The Canon PowerShot D30 is a rugged compact that’s waterproof, shock-proof, freeze-proof and dust-proof. Launched in April 2014, the D30 is the third water-proof compact from Canon replacing the PowerShot D20 from 2012.
The newer model is water-proof to a depth of 25 meters, that’s deeper than you can go with most water-proof compacts. The D30 retains the 12-megapixel sensor and 5x / 28-140mm equivalent optical zoom of its predecessor along with its 3in / 460k dot LCD screen. So aside from a redesign and better sealing, there’s not really a great deal that’s new.
Water-proof PowerShots have been popular with beach-bound consumers ever since the introduction of the PowerShot D10 in 2009. Some of that popularity is likely due to brand loyalty – those who already very own a PowerShot opting for something familiar.
Canon PowerShot D30 Price
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Canon creates only one water-proof PowerShot and the D30 is only the third upgrade to it in five years. Other manufacturers like Nikon and Olympus give several models and revise annually, so is Canon doing more than enough to keep up in the water? To find out I tested the PowerShot D30 alongside the similarly priced Nikon COOLPIX W100 and Nikon’s budget water-proof small, the Nikon COOLPIX W150.
The Canon PowerShot D30 is an underwater camera that was built to withstand the elements. This waterproof camera has the second-best maximum depth rating of 82 ft underwater. It can function at those depths for up to an hour. That is impressive for a waterproof camera.
In addition to its impressive optimum depth, the camera is also highly durable. If you are skiing or snowboarding in a blizzard, you can still pull the camera out of your pocket and shoot images. Its lowest operating temp is a fairly standard 14 degrees Fahrenheit. It is also shockproof with a maximum drop height of 6.5 feet. In case you are trying to snap a picture but the camera slips out of your hand, you can rest assured that it will continue to work. Its dust proofing means that you can bring it along as you move four-wheeling in the sand dunes. Wherever your adventures take you, this camera should be durable enough to handle it.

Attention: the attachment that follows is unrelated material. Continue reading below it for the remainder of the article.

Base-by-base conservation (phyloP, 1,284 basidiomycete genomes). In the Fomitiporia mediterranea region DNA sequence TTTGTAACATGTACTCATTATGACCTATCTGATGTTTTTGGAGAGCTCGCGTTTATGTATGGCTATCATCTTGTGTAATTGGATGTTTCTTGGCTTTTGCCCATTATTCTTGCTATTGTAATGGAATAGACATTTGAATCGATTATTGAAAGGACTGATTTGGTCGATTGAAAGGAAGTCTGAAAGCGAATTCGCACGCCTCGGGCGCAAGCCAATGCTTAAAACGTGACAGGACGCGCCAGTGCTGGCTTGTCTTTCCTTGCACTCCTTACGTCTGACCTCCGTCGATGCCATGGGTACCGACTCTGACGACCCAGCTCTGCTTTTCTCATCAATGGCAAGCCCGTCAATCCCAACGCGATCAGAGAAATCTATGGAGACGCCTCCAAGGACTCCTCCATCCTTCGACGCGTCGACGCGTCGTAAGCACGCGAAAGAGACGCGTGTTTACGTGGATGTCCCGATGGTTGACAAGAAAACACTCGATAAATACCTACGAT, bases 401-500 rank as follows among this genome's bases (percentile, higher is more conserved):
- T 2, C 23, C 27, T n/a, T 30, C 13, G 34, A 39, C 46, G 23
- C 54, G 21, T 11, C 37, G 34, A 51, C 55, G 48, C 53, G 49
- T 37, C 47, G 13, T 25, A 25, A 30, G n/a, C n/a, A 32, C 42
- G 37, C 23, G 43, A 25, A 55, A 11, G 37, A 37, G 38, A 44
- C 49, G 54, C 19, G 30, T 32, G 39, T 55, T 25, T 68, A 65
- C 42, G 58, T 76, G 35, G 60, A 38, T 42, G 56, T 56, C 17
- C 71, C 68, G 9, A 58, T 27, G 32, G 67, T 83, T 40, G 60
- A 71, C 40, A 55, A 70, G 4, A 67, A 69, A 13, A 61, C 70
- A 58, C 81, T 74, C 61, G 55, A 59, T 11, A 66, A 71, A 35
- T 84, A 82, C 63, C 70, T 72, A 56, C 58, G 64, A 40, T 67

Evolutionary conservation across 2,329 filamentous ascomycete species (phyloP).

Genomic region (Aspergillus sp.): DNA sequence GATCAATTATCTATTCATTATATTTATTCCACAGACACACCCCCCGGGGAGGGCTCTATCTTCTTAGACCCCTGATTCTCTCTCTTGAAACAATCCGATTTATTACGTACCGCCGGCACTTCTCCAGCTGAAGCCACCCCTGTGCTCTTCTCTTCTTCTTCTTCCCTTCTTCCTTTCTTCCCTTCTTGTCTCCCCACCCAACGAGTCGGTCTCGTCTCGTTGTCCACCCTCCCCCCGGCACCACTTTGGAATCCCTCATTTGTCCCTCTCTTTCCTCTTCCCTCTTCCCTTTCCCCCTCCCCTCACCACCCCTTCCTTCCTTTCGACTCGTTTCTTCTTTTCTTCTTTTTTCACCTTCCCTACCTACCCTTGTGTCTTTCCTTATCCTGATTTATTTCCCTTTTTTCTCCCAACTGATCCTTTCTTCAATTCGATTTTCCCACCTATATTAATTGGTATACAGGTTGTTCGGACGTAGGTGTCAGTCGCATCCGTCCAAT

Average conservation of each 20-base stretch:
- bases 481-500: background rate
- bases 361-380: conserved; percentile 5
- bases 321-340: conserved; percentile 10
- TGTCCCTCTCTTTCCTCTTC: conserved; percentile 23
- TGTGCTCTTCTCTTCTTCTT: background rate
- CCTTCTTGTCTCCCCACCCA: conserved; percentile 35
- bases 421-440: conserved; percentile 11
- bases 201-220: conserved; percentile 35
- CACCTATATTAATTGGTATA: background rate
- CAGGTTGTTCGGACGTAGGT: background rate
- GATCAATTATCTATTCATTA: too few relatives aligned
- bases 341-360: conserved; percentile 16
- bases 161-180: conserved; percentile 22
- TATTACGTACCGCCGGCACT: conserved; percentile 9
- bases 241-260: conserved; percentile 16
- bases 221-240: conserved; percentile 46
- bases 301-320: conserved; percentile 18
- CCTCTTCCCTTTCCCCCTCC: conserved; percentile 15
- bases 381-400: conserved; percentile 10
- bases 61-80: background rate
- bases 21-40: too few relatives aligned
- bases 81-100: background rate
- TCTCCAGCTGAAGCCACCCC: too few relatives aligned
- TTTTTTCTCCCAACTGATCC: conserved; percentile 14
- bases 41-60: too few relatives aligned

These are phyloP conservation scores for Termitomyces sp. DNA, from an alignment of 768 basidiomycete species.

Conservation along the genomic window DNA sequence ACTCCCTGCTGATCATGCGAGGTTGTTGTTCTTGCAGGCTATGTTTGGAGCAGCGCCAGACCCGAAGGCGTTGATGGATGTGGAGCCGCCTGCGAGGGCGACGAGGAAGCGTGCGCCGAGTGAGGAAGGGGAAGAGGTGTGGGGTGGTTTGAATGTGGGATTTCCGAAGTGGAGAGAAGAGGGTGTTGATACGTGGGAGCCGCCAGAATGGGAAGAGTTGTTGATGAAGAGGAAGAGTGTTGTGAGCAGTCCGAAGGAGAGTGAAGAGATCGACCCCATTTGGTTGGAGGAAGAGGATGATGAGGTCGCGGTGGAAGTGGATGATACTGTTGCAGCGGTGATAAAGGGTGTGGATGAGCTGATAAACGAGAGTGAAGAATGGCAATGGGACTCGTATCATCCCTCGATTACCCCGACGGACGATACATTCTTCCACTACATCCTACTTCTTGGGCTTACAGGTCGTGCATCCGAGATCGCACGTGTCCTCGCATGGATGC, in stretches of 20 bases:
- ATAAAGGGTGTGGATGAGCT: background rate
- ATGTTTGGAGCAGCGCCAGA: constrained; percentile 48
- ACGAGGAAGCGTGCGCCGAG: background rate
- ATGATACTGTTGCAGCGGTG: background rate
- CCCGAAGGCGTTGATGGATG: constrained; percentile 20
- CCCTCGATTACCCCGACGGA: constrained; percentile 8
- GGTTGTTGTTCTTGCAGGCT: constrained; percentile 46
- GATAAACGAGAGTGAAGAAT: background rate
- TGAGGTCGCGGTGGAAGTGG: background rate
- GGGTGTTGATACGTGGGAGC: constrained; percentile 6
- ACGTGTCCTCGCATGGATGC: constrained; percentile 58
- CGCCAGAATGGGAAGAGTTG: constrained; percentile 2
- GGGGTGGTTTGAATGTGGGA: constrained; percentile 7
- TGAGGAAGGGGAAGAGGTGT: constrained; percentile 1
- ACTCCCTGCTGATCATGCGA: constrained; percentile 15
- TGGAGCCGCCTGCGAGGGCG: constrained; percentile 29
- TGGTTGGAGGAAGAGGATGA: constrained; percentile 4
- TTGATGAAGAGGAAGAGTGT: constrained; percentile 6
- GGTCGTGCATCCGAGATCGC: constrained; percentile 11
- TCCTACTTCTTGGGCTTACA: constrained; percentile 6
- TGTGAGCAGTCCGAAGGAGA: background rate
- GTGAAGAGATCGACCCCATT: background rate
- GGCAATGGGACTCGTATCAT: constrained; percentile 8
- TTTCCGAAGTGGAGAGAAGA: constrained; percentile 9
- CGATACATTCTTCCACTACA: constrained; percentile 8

For our underwater testing, we attached each camera to a tripod and positioned it to capture images of our underwater test scene. The underwater image that the Canon D30 produced was good with vibrant shades. The underwater flash made the picture bright and very clear. There are little bunches of leaves throughout our test scene – more specifically violet and orange ones on the left aspect of the scene – that is not as detailed or razor-sharp as some of the best underwater images. When you zoom in on those areas, the lack of detail is further exploited. Although the color saturation was exceptional, details flaws led to its B+ grading.
Our dry-land image tests included capturing photos of our check scene in a controlled lighting environment. When we compared the Canon camera to our best dry-land image and the test scene itself, there was some noticeable grain (noise) when we zoomed in on the color box. Also, between the purple and reddish colored boxes in the bottom right corner, we noticed color bleed where separating lines aren’t crisp. That’s just one example – color bleed-through was visible throughout. The fact that this waterproof camera is only 12.1 megapixels could have something to do with the lack of picture sharpness when zoomed in. Image sensors that are 16 megapixels are considered regular in the waterproof camera world today.
The PowerShot D30 does a good job of accurately displaying gray, white and black squares throughout the test image. With cameras that can’t white balance properly, the dark and white squares will fade and light gray squares and white squares will look the same color. Separating these neutral shades is important to image sharpness, and this camera can do it.
This camera is packed with features, including face detection, image stabilization, GPS for image geo-tagging and 1080p video recording. The only really important feature this camera is definitely missing is Wi-Fi efficiency. Wi-Fi connectivity can make it easy so that you can upload photos from your camera straight to smart devices or sociable media.
Other top-rated underwater cameras we reviewed are a bit easier to navigate. There are a few different areas to navigate to get to specific menu options. This camera’s parameters are not all located within one menu, like other digital cameras. There are different menus for different camera parameters, which makes it frustrating to make parameter adjustments.
The Canon PowerShot D30 is one of the most durable cameras in our lineup. It can handle dust, dings, 82 foot of submersion and cold temperatures. On top of its toughness, it takes good pictures. It just boasts a 12.1-megapixel image sensor so the image quality isn’t as sharpened as some of the 16-megapixel cameras we reviewed, however the color saturation, especially underwater, was above average. This camera can handle more than just an average day at the beach.